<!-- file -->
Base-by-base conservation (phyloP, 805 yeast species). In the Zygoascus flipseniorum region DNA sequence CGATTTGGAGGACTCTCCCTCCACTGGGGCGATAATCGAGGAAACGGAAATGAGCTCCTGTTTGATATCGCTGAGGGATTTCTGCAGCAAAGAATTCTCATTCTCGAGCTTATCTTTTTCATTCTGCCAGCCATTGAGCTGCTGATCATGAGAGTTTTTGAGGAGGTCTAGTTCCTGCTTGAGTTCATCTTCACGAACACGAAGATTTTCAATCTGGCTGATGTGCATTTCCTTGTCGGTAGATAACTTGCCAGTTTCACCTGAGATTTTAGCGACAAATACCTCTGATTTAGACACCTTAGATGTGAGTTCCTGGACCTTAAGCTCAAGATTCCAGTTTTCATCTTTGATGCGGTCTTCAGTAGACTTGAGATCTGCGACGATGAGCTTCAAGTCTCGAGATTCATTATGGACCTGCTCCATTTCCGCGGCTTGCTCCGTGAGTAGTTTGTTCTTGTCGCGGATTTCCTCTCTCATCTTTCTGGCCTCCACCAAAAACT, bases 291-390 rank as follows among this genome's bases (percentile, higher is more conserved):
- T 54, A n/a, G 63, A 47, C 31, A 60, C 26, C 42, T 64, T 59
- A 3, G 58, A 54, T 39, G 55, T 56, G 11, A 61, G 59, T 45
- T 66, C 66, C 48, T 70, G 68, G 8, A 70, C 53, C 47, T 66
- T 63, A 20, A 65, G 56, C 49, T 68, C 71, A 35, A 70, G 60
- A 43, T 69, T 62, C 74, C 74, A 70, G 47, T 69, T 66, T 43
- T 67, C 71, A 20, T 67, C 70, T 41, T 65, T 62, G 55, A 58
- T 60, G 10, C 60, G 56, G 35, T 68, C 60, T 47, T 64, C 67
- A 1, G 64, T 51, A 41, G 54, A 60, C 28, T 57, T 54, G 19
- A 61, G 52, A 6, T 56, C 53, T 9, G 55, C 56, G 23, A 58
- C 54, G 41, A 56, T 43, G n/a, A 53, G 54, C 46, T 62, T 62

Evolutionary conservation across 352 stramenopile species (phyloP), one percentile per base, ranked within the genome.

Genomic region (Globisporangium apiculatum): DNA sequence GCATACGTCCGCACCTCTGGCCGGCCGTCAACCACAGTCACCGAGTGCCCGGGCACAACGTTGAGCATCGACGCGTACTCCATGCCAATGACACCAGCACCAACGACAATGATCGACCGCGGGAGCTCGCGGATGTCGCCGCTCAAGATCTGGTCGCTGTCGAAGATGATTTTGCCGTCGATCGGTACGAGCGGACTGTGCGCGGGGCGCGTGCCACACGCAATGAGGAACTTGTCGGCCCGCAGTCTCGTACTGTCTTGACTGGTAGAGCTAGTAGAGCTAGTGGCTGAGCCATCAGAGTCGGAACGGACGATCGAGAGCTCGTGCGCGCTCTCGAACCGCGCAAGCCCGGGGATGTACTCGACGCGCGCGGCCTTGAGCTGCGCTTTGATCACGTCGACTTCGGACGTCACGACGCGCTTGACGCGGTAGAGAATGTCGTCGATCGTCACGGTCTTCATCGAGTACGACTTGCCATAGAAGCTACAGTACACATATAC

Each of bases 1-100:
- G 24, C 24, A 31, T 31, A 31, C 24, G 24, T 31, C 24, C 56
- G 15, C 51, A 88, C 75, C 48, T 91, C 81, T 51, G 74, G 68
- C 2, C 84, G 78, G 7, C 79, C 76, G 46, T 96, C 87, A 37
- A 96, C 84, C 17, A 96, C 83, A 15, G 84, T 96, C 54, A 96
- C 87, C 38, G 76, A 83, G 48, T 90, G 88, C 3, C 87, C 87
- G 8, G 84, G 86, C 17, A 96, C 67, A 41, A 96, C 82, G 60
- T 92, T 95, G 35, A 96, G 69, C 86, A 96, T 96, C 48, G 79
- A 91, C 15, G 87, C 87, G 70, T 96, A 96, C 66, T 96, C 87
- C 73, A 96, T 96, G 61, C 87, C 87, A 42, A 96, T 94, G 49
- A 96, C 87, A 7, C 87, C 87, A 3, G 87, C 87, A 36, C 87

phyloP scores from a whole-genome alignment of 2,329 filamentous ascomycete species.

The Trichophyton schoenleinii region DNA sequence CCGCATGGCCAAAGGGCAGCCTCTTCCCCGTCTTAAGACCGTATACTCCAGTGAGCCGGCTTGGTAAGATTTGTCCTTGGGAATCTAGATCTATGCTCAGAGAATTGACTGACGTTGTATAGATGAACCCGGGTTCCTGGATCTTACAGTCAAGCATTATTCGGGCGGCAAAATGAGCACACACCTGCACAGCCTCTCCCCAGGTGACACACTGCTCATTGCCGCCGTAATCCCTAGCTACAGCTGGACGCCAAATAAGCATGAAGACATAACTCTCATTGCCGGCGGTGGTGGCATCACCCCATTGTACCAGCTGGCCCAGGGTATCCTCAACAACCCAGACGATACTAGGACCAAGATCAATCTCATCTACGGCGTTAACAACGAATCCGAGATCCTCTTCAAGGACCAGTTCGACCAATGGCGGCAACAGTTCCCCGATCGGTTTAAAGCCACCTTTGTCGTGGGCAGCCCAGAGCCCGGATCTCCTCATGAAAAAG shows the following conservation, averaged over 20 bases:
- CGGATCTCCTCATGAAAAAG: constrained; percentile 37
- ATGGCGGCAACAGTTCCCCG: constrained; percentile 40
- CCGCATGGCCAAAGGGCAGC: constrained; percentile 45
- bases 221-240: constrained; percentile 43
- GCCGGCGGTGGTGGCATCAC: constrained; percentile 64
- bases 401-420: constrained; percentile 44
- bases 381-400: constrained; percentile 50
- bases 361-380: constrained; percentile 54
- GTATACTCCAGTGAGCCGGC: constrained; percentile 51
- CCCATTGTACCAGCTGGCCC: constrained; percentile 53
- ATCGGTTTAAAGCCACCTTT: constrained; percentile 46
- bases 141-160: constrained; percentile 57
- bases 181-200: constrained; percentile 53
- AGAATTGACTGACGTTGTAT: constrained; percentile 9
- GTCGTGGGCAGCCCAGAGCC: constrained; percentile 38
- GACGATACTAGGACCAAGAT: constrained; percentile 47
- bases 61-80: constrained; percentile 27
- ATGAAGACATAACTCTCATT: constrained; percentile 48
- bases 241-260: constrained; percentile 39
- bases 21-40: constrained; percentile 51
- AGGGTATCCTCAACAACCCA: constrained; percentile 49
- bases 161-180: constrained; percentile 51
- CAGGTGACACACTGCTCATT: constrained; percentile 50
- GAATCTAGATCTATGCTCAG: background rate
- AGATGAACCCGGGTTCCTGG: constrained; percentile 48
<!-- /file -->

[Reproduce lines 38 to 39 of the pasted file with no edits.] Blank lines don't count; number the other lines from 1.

- bases 141-160: constrained; percentile 57
- bases 181-200: constrained; percentile 53